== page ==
Stress generally refers to two things: the psychological perception of pressure, on the one hand, and the body's response to it, on the other, which involves multiple systems, from metabolism to muscles to memory.
Some stress is necessary for all living systems; it is the means by which they encounter and respond to the challenges and uncertainties of existence. The perception of danger sets off an automatic response system, known as the fight-or-flight response, that, activated through hormonal signals, prepares an animal to meet a threat or to flee from it.
A stressful event—whether it’s the sudden appearance of a snake on the path or the fear of losing your job when the boss yells—triggers a cascade of hormones, including adrenaline and cortisol, that surge through the body.
These hormones increase heartbeat and the circulation of blood to support quick action, mobilize fat and sugar for immediate energy, focus attention to track the danger, prepare muscles for movement, and more.
But this lifesaving response was meant to solve short-term, life-threatening problems, not extended difficulties such as daily traffic jams or marital problems—a few of the many challenges that can hijack the stress response today.
Many people today feel they perpetually struggle with stress and anxiety. Society’s obsession with productivity, the steady stream of digital information we consume, increasingly sedentary lifestyles, and feelings of overwhelm may contribute to the stress that so many are feeling.
Chronic stress can often be difficult to spot, as it can emerge in the absence of a severe or acute incident. Different factors, such as a disrupted sleep schedule, feeling perpetually undervalued at work, and not having close relationships with friends or family members can all independently contribute to chronic stress.
The signs of stress include insomnia, stomachaches, headaches, muscle tension, a racing heartbeat, and trouble concentrating, among others. Signs of burnout, a concept distinct from stress, include three key markers: emotional exhaustion, cynicism and depersonalization, and reduced personal efficacy.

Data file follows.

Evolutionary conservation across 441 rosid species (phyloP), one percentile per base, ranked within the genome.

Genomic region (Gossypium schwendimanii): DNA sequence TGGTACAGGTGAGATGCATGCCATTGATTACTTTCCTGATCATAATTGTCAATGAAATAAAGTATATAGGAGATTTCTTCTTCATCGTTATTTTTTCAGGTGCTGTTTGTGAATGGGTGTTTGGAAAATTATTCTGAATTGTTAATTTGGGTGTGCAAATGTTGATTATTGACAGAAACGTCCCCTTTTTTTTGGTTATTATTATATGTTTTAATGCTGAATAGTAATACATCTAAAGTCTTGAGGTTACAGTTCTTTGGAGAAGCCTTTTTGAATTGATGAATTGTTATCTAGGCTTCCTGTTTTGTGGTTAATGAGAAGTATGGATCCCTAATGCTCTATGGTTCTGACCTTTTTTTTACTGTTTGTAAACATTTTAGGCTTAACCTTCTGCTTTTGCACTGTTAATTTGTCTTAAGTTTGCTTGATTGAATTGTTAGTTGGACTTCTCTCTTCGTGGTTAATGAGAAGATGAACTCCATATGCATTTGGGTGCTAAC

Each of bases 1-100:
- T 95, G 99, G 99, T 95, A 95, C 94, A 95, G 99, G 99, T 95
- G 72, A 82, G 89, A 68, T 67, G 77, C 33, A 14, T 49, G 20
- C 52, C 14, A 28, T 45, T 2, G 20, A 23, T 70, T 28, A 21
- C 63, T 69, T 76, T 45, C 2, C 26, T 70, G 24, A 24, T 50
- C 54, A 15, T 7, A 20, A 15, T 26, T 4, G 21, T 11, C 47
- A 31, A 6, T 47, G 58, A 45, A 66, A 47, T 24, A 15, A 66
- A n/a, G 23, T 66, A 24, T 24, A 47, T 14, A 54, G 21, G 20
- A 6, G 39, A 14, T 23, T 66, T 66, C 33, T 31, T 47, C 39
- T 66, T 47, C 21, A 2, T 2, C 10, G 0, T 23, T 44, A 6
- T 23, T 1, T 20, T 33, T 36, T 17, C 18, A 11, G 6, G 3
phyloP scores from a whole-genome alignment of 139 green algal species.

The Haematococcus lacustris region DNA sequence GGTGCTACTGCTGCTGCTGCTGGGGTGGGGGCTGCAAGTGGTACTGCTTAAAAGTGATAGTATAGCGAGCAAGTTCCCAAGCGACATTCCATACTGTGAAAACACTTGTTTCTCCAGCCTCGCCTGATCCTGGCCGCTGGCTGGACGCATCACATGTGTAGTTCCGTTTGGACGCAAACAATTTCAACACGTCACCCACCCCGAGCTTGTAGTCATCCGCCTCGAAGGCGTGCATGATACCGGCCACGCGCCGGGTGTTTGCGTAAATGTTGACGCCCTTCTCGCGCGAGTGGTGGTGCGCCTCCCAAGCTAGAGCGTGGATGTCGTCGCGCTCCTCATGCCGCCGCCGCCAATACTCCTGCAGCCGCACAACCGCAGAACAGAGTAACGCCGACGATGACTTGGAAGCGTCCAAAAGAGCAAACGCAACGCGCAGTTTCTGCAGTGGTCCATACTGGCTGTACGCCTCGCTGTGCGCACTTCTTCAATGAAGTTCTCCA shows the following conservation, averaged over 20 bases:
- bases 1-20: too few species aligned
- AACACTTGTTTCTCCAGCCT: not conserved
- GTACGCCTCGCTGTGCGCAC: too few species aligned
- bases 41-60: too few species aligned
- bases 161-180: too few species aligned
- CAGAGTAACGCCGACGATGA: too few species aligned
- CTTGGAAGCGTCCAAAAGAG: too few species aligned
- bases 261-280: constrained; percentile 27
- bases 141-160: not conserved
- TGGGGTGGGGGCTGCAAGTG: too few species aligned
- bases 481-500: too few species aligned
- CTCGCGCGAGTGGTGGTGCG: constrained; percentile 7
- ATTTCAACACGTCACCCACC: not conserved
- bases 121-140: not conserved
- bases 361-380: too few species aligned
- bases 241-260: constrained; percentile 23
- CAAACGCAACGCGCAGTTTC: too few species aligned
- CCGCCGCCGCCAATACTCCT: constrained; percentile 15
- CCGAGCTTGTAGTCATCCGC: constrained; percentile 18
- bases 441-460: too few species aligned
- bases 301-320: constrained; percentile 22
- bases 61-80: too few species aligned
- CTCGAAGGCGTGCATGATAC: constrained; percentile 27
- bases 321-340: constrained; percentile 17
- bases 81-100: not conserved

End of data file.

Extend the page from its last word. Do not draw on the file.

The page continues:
There are both physical and psychological approaches to blunt stress. Physical steps include meditation, yoga, and exercise. Psychological strategies include leaning on loved ones or in more severe cases seeing a mental health professional.
Since the stress response begins in the brain with the perception of danger or the unknown, researchers now believe that the most basic, and likely most effective, way to diffuse stress is to change the perception of certain situations so that they are not seen as stressful in the first place.
Studies show that helping people see certain experiences—such as final exams—as demanding rather than dire protects them from the corrosive effects of stress while still delivering its positive effects, such as focused attention and speedier information processing. Changing the stress mindset not only minimizes the harms of stress, studies show, but it also enhances performance and productivity.
Plan and organize your time, reflect on your values and strengths, and practice relaxation techniques such as deep breathing. Additionally, reframe negative thoughts about a situation to neutral or positive thoughts so that you can see the full picture. Research shows that these strategies and others can successfully curb stress.
Instead of fixating on an overwhelming worry or responsibility, be specific about the tasks that need to be completed. Break each one down into small, manageable parts, and then focus on one at a time rather than trying to multitask. These actions and others can help bring work stress under control.
Recognize the symptoms of stress—such as difficulty concentrating, irritability or sadness, and sleep problems—to know when and how to respond. Control what you can, and then try to release the concerns that you cannot control. Additionally, limit news consumption, reach out to loved ones, and practice self-care.
Short bursts of stress aren’t inherently harmful, although it can take time for the body to calm down. Yet prolonged or repeated arousal of the stress response can have harmful physical and psychological consequences. Those repercussions include ailments from heart disease and diabetes to anxiety and depression.
Stress can lead to changes in many different parts of the body. Stress can lead to a faster heartbeat, muscle tension, and gastrointestinal issues. It can lead to heavier and faster breathing, which can strain the lungs, and blunt the immune system’s ability to respond to threats.
Ongoing stress assaults the immune system, making us more vulnerable to disease. Although stress hormones ready the body for emergencies, they also depress the immune system by decreasing inflammation and decreasing white blood cell production. Stress may therefore contribute to illnesses such as heart disease, cancer, and others.